In this article:
- What is a unique value proposition, and why is it important?
- How does a UVP work?
- Types of UVPs
- How to craft the best UVP for your business
- Great UVP examples
- Testing your UVP
It’s easy to overlook unique value propositions as a vital aspect of your small business. But, a high-impact UVP can improve your customer lifetime value and increase visibility while ensuring you’re reaching the right markets. Having the means to express your available services to your target audience greatly impacts your success — especially as you’re starting out.
Stand out from your competitors to reach customers efficiently and directly by creating the perfect unique value proposition. Using this comprehensive guide for business owners and home inspectors, you’ll be the frontrunner in your industry.
What is a unique value proposition, and why is it important?
A unique value proposition is a statement that shares your product or service’s distinctive selling points and benefits with would-be customers, as seen in your business plan. A strong UVP, paired with successful networking, improves your business by drawing in new customers and retaining them. As a clear message to customers, your UVP reduces client churn while stabilizing your projected sales and profits. Below are a few of the main benefits of a well-written UVP:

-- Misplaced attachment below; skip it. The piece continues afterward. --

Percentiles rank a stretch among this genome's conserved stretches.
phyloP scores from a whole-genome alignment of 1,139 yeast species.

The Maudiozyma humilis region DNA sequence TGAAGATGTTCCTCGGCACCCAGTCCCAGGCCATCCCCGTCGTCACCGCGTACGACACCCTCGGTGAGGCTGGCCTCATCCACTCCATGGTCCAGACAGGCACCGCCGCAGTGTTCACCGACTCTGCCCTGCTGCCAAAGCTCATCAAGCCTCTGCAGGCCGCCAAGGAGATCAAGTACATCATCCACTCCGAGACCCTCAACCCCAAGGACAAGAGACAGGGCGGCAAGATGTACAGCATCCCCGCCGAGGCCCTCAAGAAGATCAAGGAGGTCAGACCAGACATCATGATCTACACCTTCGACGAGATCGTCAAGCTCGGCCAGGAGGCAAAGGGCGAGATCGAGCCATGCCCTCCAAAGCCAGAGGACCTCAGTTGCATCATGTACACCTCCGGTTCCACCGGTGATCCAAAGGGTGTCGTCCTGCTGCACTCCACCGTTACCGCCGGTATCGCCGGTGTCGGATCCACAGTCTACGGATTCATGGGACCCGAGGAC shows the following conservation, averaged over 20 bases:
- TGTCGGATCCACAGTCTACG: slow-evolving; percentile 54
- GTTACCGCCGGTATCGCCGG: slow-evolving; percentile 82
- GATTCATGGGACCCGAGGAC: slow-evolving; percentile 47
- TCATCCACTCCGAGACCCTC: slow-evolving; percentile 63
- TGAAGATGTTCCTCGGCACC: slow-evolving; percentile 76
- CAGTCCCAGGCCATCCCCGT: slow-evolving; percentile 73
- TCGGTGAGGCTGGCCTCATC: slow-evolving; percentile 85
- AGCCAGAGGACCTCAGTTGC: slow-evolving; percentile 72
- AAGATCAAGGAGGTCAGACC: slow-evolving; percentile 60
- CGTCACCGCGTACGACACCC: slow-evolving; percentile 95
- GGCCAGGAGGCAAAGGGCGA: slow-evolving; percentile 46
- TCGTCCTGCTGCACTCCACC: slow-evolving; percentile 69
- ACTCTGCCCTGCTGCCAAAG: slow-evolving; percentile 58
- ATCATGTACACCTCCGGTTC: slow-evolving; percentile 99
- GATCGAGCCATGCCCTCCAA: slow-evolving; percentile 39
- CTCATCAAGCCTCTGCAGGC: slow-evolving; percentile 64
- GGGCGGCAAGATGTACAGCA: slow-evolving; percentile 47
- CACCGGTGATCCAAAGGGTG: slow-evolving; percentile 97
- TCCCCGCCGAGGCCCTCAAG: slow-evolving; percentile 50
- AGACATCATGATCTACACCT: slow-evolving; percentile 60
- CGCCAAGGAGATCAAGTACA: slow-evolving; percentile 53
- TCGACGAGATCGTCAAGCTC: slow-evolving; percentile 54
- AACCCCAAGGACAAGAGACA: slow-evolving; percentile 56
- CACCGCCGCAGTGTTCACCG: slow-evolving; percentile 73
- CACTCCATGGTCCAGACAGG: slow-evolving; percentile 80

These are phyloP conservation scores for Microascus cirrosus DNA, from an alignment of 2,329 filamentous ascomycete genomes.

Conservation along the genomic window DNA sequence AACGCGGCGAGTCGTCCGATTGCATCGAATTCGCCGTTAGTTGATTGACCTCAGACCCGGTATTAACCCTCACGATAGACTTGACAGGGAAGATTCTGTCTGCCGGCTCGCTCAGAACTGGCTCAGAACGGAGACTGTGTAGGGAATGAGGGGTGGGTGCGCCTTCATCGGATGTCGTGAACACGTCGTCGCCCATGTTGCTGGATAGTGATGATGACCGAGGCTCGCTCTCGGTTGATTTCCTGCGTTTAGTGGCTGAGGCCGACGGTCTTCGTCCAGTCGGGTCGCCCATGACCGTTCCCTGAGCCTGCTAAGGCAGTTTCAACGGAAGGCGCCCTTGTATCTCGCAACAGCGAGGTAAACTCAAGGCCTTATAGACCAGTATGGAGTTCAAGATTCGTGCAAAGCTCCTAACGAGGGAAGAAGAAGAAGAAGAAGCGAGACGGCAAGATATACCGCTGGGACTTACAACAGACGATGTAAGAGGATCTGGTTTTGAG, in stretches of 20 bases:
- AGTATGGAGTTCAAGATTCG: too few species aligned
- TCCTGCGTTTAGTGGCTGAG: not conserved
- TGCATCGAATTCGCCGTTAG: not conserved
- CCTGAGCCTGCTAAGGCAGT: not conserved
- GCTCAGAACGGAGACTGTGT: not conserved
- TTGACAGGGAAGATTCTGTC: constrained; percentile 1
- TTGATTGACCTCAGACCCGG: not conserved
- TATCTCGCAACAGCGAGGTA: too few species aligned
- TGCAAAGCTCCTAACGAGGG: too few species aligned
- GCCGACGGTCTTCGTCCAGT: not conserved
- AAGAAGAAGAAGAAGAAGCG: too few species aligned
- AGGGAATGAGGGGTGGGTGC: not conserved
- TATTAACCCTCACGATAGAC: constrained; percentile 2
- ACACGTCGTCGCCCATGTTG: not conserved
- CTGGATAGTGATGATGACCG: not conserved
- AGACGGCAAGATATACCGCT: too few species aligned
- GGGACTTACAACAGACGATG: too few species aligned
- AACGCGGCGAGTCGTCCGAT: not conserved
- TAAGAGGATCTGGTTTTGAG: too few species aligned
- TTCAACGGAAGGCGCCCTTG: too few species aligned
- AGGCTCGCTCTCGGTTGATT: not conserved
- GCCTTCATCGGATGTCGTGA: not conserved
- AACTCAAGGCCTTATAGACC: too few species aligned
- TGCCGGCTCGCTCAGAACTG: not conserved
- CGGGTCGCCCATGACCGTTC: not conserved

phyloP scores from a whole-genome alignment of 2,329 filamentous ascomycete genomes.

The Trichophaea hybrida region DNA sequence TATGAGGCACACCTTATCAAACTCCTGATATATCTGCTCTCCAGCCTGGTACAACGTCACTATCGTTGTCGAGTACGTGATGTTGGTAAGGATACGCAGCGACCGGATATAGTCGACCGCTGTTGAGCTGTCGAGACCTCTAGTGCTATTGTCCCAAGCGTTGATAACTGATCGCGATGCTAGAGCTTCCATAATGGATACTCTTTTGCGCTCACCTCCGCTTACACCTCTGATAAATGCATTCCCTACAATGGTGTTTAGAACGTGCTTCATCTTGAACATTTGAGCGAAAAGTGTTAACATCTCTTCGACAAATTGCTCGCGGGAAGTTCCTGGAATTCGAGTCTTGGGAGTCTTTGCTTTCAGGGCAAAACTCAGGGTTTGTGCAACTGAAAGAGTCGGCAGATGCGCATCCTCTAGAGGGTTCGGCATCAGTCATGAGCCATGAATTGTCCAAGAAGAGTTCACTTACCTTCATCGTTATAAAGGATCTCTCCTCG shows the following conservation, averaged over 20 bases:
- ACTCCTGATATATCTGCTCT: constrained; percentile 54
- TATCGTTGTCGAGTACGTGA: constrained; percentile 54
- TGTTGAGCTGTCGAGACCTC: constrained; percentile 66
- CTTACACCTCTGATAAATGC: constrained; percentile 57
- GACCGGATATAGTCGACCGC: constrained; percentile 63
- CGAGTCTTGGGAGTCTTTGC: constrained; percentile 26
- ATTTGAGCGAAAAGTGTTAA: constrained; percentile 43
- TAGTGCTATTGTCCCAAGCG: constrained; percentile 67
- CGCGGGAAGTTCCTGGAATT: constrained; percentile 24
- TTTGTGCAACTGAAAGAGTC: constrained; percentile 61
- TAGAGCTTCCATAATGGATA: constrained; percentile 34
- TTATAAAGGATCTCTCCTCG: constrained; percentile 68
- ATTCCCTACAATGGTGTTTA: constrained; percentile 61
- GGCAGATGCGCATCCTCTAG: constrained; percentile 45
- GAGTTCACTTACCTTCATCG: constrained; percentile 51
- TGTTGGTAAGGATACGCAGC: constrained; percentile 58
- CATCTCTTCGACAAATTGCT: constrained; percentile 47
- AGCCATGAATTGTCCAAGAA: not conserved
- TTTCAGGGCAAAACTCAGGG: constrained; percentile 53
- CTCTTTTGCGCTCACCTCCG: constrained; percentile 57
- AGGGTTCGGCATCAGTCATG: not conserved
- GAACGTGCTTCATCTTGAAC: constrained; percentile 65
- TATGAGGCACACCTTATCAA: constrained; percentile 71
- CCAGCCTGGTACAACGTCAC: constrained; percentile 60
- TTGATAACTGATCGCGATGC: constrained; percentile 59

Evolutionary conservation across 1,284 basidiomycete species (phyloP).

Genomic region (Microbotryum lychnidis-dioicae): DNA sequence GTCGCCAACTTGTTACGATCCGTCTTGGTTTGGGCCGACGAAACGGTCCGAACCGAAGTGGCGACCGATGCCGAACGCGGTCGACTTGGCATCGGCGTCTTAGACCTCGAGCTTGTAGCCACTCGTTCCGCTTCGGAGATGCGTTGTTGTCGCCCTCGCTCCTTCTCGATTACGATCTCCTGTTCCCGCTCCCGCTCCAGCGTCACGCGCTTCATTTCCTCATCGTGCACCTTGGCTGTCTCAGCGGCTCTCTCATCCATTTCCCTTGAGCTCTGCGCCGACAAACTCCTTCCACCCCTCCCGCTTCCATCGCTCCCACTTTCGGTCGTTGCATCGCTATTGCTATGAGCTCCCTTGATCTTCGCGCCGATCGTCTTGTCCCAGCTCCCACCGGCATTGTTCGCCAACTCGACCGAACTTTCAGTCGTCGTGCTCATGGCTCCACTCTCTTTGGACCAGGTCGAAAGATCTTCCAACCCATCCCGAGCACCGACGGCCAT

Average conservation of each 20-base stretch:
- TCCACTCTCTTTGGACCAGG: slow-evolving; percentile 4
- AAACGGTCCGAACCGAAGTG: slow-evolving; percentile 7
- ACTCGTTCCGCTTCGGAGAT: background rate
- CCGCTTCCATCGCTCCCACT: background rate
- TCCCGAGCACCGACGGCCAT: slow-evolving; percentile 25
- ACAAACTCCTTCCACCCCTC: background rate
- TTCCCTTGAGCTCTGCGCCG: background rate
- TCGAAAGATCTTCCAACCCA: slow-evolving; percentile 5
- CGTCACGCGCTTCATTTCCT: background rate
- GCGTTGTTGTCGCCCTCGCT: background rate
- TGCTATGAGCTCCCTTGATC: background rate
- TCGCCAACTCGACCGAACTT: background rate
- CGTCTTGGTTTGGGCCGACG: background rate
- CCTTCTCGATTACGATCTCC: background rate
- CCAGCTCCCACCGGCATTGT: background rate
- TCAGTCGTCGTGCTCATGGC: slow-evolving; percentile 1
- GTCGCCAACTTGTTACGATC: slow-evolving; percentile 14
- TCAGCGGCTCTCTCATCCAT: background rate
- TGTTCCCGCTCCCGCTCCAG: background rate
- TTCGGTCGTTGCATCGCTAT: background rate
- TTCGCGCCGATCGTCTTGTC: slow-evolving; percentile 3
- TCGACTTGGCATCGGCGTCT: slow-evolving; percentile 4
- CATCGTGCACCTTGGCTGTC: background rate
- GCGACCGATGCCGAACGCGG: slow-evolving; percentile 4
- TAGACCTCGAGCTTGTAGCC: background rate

- Clear communication: One of the best things you can do to attract and retain customers is to communicate clearly from the get-go. A well-written UVP sets up a deliberate and focused line of communication that potential customers will respond to.
- Improved engagement: Simply put, when your values align with your customers’ values, you’ll see increased engagement with your brand and services. A clear understanding and great experience create positive, long-term relationships.
- Quality leads: The better your UVP, the more likely it is to attract people in immediate need of your goods or services — giving you a competitive advantage. These refined, quality leads drive higher conversion rates, saving you the effort spent on the wrong clients.
- Unified messaging: A UVP clarifies your services for customers and employees. This feature allows you to ensure the same messaging is present across different communication avenues — including your website, social media, and more.
How does a UVP work?
By providing upfront, detailed information about your business and available services, a unique value proposition expresses what sets you apart from the competition. It’s typically the first thing a potential customer or client reads when they arrive at your website or peruse some marketing materials.
Different from a slogan, catchphrase, or quick-pitch, a UVP states in plain terms what your customer will receive if they purchase your goods or services. It eliminates surprises and sets them up for the experience while fostering organic excitement and engagement.
Types of UVPs